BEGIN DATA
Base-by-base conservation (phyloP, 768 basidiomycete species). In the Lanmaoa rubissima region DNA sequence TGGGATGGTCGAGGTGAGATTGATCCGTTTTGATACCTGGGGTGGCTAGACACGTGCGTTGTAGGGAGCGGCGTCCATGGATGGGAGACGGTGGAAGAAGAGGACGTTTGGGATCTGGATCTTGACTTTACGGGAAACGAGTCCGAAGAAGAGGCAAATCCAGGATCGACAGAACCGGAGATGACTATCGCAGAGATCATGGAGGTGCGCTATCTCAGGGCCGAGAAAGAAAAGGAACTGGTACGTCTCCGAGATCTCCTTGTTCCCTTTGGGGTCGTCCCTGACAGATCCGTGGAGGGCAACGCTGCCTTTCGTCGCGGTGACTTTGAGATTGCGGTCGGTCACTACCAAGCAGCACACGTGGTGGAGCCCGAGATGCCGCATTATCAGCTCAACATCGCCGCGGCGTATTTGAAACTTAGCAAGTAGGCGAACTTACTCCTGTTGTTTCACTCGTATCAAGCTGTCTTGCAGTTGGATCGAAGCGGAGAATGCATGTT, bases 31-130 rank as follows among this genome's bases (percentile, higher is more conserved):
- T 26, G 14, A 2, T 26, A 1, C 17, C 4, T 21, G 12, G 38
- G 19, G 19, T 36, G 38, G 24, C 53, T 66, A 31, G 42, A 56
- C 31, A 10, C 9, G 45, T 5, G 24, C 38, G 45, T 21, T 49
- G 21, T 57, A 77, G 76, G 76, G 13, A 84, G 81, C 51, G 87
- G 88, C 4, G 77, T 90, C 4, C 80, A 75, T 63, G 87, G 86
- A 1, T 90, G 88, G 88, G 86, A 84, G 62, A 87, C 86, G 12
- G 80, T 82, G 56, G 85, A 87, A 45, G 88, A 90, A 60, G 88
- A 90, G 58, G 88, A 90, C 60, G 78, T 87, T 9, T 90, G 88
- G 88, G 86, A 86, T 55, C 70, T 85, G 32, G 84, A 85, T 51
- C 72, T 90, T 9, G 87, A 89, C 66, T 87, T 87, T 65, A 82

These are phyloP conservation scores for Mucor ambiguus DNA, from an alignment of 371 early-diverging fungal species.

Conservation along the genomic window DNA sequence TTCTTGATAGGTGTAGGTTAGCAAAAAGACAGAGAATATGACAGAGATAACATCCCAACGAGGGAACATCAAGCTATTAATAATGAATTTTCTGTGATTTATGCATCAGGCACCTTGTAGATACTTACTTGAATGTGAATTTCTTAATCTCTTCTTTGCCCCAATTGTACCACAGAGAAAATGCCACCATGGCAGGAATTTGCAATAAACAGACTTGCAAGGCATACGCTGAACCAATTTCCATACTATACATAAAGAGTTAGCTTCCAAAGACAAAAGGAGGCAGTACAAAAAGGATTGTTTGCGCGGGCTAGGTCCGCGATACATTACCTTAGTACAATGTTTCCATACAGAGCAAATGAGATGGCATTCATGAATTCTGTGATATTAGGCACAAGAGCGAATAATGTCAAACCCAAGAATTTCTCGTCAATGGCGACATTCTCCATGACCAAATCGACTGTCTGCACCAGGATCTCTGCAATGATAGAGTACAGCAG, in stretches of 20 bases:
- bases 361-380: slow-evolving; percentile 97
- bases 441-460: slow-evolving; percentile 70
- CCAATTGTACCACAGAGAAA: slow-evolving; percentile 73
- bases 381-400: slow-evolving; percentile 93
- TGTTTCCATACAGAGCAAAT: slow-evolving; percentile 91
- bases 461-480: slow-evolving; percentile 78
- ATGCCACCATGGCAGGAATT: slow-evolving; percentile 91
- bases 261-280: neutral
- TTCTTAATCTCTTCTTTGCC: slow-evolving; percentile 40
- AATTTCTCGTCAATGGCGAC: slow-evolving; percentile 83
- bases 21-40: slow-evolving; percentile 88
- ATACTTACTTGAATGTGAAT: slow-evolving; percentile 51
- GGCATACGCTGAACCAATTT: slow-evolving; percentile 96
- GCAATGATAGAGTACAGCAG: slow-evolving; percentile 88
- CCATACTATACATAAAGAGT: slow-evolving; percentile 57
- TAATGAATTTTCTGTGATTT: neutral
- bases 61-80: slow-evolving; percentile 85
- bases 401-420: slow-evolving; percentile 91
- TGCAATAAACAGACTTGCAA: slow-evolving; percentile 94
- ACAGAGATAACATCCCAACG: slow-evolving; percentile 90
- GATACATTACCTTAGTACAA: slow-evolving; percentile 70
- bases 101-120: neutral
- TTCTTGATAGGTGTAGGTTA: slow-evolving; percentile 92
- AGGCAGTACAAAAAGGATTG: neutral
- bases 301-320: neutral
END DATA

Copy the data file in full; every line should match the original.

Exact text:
Base-by-base conservation (phyloP, 768 basidiomycete species). In the Lanmaoa rubissima region DNA sequence TGGGATGGTCGAGGTGAGATTGATCCGTTTTGATACCTGGGGTGGCTAGACACGTGCGTTGTAGGGAGCGGCGTCCATGGATGGGAGACGGTGGAAGAAGAGGACGTTTGGGATCTGGATCTTGACTTTACGGGAAACGAGTCCGAAGAAGAGGCAAATCCAGGATCGACAGAACCGGAGATGACTATCGCAGAGATCATGGAGGTGCGCTATCTCAGGGCCGAGAAAGAAAAGGAACTGGTACGTCTCCGAGATCTCCTTGTTCCCTTTGGGGTCGTCCCTGACAGATCCGTGGAGGGCAACGCTGCCTTTCGTCGCGGTGACTTTGAGATTGCGGTCGGTCACTACCAAGCAGCACACGTGGTGGAGCCCGAGATGCCGCATTATCAGCTCAACATCGCCGCGGCGTATTTGAAACTTAGCAAGTAGGCGAACTTACTCCTGTTGTTTCACTCGTATCAAGCTGTCTTGCAGTTGGATCGAAGCGGAGAATGCATGTT, bases 31-130 rank as follows among this genome's bases (percentile, higher is more conserved):
- T 26, G 14, A 2, T 26, A 1, C 17, C 4, T 21, G 12, G 38
- G 19, G 19, T 36, G 38, G 24, C 53, T 66, A 31, G 42, A 56
- C 31, A 10, C 9, G 45, T 5, G 24, C 38, G 45, T 21, T 49
- G 21, T 57, A 77, G 76, G 76, G 13, A 84, G 81, C 51, G 87
- G 88, C 4, G 77, T 90, C 4, C 80, A 75, T 63, G 87, G 86
- A 1, T 90, G 88, G 88, G 86, A 84, G 62, A 87, C 86, G 12
- G 80, T 82, G 56, G 85, A 87, A 45, G 88, A 90, A 60, G 88
- A 90, G 58, G 88, A 90, C 60, G 78, T 87, T 9, T 90, G 88
- G 88, G 86, A 86, T 55, C 70, T 85, G 32, G 84, A 85, T 51
- C 72, T 90, T 9, G 87, A 89, C 66, T 87, T 87, T 65, A 82

These are phyloP conservation scores for Mucor ambiguus DNA, from an alignment of 371 early-diverging fungal species.

Conservation along the genomic window DNA sequence TTCTTGATAGGTGTAGGTTAGCAAAAAGACAGAGAATATGACAGAGATAACATCCCAACGAGGGAACATCAAGCTATTAATAATGAATTTTCTGTGATTTATGCATCAGGCACCTTGTAGATACTTACTTGAATGTGAATTTCTTAATCTCTTCTTTGCCCCAATTGTACCACAGAGAAAATGCCACCATGGCAGGAATTTGCAATAAACAGACTTGCAAGGCATACGCTGAACCAATTTCCATACTATACATAAAGAGTTAGCTTCCAAAGACAAAAGGAGGCAGTACAAAAAGGATTGTTTGCGCGGGCTAGGTCCGCGATACATTACCTTAGTACAATGTTTCCATACAGAGCAAATGAGATGGCATTCATGAATTCTGTGATATTAGGCACAAGAGCGAATAATGTCAAACCCAAGAATTTCTCGTCAATGGCGACATTCTCCATGACCAAATCGACTGTCTGCACCAGGATCTCTGCAATGATAGAGTACAGCAG, in stretches of 20 bases:
- bases 361-380: slow-evolving; percentile 97
- bases 441-460: slow-evolving; percentile 70
- CCAATTGTACCACAGAGAAA: slow-evolving; percentile 73
- bases 381-400: slow-evolving; percentile 93
- TGTTTCCATACAGAGCAAAT: slow-evolving; percentile 91
- bases 461-480: slow-evolving; percentile 78
- ATGCCACCATGGCAGGAATT: slow-evolving; percentile 91
- bases 261-280: neutral
- TTCTTAATCTCTTCTTTGCC: slow-evolving; percentile 40
- AATTTCTCGTCAATGGCGAC: slow-evolving; percentile 83
- bases 21-40: slow-evolving; percentile 88
- ATACTTACTTGAATGTGAAT: slow-evolving; percentile 51
- GGCATACGCTGAACCAATTT: slow-evolving; percentile 96
- GCAATGATAGAGTACAGCAG: slow-evolving; percentile 88
- CCATACTATACATAAAGAGT: slow-evolving; percentile 57
- TAATGAATTTTCTGTGATTT: neutral
- bases 61-80: slow-evolving; percentile 85
- bases 401-420: slow-evolving; percentile 91
- TGCAATAAACAGACTTGCAA: slow-evolving; percentile 94
- ACAGAGATAACATCCCAACG: slow-evolving; percentile 90
- GATACATTACCTTAGTACAA: slow-evolving; percentile 70
- bases 101-120: neutral
- TTCTTGATAGGTGTAGGTTA: slow-evolving; percentile 92
- AGGCAGTACAAAAAGGATTG: neutral
- bases 301-320: neutral